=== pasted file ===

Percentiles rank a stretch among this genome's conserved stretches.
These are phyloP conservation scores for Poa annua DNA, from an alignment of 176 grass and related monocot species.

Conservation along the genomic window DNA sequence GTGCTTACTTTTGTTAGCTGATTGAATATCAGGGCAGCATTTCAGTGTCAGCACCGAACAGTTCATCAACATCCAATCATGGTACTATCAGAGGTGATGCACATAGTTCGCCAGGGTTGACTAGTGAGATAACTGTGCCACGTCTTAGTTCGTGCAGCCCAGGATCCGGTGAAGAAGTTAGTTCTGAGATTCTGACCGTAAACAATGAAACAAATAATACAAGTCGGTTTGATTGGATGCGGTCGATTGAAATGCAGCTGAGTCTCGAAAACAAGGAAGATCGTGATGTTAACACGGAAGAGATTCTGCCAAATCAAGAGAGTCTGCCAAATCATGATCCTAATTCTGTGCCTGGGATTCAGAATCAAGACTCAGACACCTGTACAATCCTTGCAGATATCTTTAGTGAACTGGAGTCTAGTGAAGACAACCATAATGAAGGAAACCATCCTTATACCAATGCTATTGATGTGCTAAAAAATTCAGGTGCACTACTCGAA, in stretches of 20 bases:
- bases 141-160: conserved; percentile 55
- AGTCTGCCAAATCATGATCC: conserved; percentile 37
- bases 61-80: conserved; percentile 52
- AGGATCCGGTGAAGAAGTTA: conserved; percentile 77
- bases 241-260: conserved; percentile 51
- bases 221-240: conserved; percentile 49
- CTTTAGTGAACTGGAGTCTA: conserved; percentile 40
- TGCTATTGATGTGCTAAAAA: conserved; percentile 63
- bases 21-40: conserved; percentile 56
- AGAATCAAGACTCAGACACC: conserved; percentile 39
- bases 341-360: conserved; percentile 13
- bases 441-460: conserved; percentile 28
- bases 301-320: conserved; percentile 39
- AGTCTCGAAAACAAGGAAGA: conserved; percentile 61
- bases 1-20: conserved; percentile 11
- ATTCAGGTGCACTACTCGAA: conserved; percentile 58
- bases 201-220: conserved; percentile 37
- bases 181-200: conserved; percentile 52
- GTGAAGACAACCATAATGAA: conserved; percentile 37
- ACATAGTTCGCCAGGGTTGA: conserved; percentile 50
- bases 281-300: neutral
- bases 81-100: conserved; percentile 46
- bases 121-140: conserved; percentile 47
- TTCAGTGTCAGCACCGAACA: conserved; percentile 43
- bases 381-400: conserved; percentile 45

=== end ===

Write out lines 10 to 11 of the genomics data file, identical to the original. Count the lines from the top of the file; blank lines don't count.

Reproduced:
- CTTTAGTGAACTGGAGTCTA: conserved; percentile 40
- TGCTATTGATGTGCTAAAAA: conserved; percentile 63